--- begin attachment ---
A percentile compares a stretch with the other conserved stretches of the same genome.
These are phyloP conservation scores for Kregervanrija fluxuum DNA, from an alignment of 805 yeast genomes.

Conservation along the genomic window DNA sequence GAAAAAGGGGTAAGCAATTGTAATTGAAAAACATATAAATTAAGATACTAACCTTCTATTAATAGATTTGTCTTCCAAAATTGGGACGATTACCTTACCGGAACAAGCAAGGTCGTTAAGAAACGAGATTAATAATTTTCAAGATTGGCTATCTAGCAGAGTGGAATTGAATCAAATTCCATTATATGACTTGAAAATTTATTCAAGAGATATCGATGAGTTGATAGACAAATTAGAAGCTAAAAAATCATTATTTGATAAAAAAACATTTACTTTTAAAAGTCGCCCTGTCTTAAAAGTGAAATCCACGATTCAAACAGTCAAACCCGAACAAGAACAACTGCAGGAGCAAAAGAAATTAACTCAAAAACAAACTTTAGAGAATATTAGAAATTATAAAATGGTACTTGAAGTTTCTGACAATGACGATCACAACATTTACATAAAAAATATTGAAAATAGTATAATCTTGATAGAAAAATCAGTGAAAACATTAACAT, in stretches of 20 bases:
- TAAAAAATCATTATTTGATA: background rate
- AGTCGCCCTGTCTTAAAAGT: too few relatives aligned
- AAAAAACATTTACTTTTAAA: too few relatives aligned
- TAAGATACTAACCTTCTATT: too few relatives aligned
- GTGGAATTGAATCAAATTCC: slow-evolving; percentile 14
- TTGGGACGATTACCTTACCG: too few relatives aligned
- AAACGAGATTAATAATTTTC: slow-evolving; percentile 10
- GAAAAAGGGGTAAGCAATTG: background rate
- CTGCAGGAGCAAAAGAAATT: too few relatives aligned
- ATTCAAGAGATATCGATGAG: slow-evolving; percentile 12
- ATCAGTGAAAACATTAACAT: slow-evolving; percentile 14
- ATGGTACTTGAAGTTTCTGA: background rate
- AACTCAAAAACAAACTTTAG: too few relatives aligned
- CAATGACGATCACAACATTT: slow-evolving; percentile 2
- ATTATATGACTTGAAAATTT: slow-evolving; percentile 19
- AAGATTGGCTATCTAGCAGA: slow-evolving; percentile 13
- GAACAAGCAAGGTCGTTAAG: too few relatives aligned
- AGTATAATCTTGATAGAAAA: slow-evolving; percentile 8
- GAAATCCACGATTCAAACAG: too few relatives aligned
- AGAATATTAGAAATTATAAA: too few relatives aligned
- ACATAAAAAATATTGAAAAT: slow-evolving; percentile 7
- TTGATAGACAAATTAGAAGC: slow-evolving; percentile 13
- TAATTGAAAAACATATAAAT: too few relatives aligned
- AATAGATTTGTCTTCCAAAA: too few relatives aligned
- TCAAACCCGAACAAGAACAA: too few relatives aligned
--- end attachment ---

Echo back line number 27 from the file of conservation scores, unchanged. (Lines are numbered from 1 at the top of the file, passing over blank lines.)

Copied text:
- AATAGATTTGTCTTCCAAAA: too few relatives aligned